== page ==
Team McCallum

R&D for Lifetime of Life

Cancer, fructose, HFCS.

Dr Anthony Heaney has found that pancreatic cancer gets fuel from both fructose and glucose, in two quite different pathways. This suggests that blocking one of the pathways might cut the risk of cancer.

The results came from experiments with human cancer cells in Petri dishes, but should apply in real life.

It is likely that the twin pathway finding applies to other cancers as well.

That’s the science. Then there is the press release from the University of California Los Angeles.

The source of fructose in the Western diet is high fructose corn syrup (HFCS), a corn-based sweetener that has been on the market since about 1970. HFCS accounts for more than 40% of the caloric sweeteners added to foods and beverages, and it is the sole sweetener used in American soft drinks.

Between 1970 and 1990, the consumption of HFCS in the US has increased over 1,000%, according to an article in the April 2004 issue of the American Journal of Clinical Nutrition.

“I think this paper has a lot of public health implications,” Heaney said. “Hopefully, at the federal level there will be some effort to step back on the amount of HFCS in our diets.”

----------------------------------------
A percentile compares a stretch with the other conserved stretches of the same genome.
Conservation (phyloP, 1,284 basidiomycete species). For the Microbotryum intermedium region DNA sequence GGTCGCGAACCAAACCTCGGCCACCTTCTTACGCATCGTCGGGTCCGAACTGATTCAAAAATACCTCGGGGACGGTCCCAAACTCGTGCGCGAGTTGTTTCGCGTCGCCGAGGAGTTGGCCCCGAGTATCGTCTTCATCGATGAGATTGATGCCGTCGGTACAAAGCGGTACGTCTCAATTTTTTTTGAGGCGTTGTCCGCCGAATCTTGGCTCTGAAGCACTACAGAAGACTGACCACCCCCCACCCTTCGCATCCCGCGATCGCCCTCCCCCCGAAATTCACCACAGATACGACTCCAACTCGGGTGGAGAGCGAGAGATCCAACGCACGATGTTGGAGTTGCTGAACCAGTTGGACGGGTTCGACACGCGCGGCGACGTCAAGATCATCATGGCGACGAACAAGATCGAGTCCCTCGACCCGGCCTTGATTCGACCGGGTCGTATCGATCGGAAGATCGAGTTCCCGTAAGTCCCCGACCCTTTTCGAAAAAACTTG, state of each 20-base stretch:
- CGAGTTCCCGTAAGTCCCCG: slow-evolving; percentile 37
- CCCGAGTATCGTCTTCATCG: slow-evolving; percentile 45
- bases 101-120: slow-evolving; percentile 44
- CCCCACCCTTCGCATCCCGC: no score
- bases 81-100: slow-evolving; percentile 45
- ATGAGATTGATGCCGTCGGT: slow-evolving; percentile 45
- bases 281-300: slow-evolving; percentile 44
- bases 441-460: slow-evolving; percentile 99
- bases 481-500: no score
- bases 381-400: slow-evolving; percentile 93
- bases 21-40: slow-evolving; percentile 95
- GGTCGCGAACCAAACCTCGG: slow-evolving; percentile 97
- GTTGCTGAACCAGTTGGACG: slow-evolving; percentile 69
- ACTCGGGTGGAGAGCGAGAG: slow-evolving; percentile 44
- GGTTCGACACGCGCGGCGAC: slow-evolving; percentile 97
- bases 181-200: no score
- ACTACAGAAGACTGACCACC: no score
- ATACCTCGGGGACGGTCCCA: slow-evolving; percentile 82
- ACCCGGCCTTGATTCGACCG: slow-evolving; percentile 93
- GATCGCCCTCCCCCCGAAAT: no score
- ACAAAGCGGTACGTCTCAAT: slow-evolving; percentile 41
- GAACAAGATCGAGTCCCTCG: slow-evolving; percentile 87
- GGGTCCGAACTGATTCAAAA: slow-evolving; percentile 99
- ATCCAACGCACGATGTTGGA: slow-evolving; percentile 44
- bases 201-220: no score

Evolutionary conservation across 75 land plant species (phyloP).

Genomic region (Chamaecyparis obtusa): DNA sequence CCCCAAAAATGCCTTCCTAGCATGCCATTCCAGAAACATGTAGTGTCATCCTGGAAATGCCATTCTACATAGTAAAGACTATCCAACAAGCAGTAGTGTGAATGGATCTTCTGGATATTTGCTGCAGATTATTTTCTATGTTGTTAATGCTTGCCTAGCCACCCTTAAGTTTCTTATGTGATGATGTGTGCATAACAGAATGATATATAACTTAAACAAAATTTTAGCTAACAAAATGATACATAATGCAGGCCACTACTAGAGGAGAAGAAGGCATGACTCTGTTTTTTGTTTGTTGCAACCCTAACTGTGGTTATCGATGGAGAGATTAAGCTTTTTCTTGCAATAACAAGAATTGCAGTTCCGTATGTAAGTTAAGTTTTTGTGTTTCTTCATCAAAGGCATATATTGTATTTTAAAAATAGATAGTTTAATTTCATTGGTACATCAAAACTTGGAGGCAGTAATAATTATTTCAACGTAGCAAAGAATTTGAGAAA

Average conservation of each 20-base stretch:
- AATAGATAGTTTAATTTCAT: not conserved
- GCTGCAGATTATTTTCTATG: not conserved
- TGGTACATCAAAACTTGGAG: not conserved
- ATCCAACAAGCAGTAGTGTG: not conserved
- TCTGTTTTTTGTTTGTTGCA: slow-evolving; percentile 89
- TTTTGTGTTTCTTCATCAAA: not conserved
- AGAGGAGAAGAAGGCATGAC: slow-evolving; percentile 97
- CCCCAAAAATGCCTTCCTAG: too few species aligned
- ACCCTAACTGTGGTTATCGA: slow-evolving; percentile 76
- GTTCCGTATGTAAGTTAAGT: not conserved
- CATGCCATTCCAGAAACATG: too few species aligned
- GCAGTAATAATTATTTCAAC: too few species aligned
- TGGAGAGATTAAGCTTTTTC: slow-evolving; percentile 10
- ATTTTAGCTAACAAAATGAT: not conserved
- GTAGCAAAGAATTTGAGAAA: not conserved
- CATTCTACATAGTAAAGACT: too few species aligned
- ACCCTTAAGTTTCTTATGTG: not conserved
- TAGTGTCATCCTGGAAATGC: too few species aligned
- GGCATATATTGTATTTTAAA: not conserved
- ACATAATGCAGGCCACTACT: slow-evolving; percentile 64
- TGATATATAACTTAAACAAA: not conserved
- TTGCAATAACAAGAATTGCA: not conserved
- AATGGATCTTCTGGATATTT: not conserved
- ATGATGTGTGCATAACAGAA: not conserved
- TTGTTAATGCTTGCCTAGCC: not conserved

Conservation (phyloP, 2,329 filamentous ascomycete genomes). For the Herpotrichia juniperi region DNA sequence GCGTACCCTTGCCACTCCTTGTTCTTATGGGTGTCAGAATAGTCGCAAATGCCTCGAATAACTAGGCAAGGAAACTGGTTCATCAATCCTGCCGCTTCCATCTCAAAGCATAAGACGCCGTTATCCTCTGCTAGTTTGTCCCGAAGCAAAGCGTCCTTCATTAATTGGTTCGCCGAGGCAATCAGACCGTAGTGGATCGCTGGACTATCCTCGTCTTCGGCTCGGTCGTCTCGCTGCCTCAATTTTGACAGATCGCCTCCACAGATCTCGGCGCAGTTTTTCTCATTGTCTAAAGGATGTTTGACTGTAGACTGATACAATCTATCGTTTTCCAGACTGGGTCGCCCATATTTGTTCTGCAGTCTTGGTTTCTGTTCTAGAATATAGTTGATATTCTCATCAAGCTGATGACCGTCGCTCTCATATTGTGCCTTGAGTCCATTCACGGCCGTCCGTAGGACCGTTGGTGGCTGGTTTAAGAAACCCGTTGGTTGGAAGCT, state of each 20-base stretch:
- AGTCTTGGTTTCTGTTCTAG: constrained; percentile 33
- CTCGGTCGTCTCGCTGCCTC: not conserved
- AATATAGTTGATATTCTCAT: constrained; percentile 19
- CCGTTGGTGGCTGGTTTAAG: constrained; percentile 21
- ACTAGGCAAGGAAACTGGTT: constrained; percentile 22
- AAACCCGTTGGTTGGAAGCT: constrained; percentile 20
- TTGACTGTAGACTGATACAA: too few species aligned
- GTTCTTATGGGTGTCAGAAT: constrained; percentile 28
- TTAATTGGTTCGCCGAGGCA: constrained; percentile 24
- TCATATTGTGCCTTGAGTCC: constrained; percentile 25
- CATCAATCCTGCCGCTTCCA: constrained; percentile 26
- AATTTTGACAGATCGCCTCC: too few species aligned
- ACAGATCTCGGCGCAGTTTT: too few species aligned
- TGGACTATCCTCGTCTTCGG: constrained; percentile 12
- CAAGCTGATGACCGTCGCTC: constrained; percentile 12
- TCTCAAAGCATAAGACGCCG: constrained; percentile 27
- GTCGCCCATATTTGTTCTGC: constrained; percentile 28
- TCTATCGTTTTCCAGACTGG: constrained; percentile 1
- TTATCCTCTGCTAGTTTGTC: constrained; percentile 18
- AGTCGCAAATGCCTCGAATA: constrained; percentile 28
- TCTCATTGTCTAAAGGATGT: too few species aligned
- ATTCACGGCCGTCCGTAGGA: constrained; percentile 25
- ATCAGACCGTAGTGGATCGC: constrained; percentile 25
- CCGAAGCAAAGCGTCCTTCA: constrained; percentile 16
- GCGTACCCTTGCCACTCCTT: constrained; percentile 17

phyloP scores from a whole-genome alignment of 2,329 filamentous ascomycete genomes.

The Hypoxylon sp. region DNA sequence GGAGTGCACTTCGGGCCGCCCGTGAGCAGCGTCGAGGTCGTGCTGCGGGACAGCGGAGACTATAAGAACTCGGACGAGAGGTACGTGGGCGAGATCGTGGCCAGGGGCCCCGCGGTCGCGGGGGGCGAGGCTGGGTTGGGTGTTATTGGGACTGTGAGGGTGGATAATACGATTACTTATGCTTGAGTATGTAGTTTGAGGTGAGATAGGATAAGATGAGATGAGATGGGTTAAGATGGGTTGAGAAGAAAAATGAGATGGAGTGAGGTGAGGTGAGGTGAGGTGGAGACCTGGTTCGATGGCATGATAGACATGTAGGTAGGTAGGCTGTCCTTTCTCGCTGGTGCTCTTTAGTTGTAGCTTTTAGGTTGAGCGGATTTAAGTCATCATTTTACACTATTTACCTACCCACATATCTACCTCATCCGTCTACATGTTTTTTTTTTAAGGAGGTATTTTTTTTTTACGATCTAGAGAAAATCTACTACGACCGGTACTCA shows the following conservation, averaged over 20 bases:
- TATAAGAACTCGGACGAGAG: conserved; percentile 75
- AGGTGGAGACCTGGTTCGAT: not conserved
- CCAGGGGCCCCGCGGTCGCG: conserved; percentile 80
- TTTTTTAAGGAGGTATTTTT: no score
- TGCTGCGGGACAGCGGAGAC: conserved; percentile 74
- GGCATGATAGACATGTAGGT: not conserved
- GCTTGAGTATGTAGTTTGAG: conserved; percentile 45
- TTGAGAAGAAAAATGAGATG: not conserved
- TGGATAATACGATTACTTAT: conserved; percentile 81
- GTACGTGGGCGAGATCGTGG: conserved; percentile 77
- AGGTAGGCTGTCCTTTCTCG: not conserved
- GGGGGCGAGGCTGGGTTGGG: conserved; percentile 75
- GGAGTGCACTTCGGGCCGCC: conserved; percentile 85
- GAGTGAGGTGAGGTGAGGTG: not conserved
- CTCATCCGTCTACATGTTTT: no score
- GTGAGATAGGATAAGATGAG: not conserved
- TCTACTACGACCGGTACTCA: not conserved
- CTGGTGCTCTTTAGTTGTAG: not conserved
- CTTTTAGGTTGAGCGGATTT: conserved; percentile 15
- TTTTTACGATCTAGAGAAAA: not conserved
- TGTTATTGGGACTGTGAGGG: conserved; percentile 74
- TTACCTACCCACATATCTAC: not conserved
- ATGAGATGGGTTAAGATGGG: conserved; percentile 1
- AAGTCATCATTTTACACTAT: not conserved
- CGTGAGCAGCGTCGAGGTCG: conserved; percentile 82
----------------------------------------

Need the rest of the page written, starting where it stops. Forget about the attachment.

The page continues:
HFCS is typically 55% fructose and 45% glucose. Sucrose – table sugar – is broken down by the stomach to its components – 50% fructose and 50% glucose. Fructose is the natural sweetener in honey and fruit.

Europe consumes almost no HFCS, and sweetened soft drinks are made with sucrose. Europe is far from obesity-free or cancer-free.

A recent study of UK consumption over the last 20 years found total sugar consumption per person was unchanged. Table sugar and sugar from cakes and biscuits had declined, while sugar in soft drinks had made up for this.

If you want to cut your risk of obesity or cancer, cut the empty calories of sweetened soft drinks, whether they are HFCS (US) or sucrose (Europe).


August 4, 2010 - Posted by | Anthony Heaney, Cancer, Diet, HFCS - high-fructose corn syrup, News, Obesity, Soft drinks, Success, Sugar

1 Comment »

  1. Fructose that occurs naturally in fruit has not been found to be harmful. Honey

    Comment by Honey | August 5, 2010 | Reply

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